Gender differences structural
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Gender Differences Structural. Male rh = 1442g (n=7), callosal area 672 mm^2 Male MH (n=5) 1511g, 801 (differs sign from Male RH) Females RH (n=20) 1269g, 655 Fem MH (n=10), 1237g, 697 (differs from fem RH). Absolute vs Relative Size Differences.

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Gender Differences Structural

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Gender DifferencesStructural


  • Male rh = 1442g (n=7), callosal area 672 mm^2

  • Male MH (n=5) 1511g, 801 (differs sign from Male RH)

  • Females RH (n=20) 1269g, 655

  • Fem MH (n=10), 1237g, 697 (differs from fem RH)


Absolute vs Relative Size Differences

  • Bermudez & Zatorre (2001, n=137) found larger splenium (back of corpus callosum) in females.


  • FEMALES

  • Larger language areas -Harasty et al, 1997

  • Larger lateral frontal area – Schlaepfer et al, 1995

  • More densely packed neurons in temporal lobe, Witelson et al 1995

  • MALES

  • Larger medial frontal, Goldstein et al, 2001

  • Larger cingulate, Paus et al 1996

  • Larger amygdala and hypothalamus, Swaab et al, 1985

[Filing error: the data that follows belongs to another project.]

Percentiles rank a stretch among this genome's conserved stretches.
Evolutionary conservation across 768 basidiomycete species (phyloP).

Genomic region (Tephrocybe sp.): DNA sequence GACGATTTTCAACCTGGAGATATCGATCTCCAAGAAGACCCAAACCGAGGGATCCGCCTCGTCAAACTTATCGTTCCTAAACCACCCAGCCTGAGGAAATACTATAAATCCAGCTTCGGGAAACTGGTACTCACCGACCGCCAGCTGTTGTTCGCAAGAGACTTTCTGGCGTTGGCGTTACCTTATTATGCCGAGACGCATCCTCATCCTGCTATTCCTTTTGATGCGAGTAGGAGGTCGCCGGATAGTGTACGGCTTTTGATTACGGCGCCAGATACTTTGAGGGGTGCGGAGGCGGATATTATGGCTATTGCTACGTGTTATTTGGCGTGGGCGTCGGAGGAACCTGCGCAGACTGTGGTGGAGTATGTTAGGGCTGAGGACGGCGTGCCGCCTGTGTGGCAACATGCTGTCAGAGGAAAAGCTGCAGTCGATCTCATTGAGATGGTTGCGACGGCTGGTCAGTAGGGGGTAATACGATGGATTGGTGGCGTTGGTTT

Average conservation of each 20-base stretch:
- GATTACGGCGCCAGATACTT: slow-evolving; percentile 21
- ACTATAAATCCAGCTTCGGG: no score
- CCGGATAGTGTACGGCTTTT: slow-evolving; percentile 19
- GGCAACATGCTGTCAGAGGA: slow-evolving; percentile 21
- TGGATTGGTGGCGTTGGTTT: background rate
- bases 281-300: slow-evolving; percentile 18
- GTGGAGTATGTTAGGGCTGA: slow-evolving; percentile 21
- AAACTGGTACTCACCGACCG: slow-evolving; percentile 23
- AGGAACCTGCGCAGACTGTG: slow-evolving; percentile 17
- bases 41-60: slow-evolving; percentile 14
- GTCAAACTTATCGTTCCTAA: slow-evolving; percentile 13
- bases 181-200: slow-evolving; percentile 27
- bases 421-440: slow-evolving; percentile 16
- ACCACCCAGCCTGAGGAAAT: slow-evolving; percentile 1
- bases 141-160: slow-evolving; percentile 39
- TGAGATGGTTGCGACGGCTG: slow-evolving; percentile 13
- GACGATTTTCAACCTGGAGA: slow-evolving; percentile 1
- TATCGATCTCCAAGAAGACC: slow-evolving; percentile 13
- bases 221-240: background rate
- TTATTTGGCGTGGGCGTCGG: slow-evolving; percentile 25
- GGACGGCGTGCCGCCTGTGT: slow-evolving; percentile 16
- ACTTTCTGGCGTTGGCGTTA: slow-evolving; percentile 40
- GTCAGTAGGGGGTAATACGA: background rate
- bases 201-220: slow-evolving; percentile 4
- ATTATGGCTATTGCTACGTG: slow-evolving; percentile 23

• More white matter volume, Gur et al, 1999

  • More neurons overall, Pakkenberg & Gunderson, 1997


Gender Difference: Functional


Reliable Functional Sex Differences

  • Men are better at

    • Visuospatial tasks

    • Higher mathematics

    • Aggression

  • Females are better at:

    • Verbal tasks

Hemispheric asymmetries may be less marked in females compared to males


  • APHASIAS occur most often in women with LH anterior damage. In men, they occur more frequently with LH posterior damage.

  • APRAXIA, or difficulty in selecting hand movements, is associated with LH frontal damage in women and with LH posterior damage in men.


Functional Neuroimaging Differences

  • EEG males more asym – Corsi-Cabrera et al, 1997; MEG Reite et al, 1995


Gender differences

VHS: Brain Sex #1 (Anything you…)


Problem-Solving Tasks Favoring Women

  • Women tend to perform better than men on tests of perceptual speed, in which subjects must rapidly identify matching items for example, pairing the house on the far left with its twin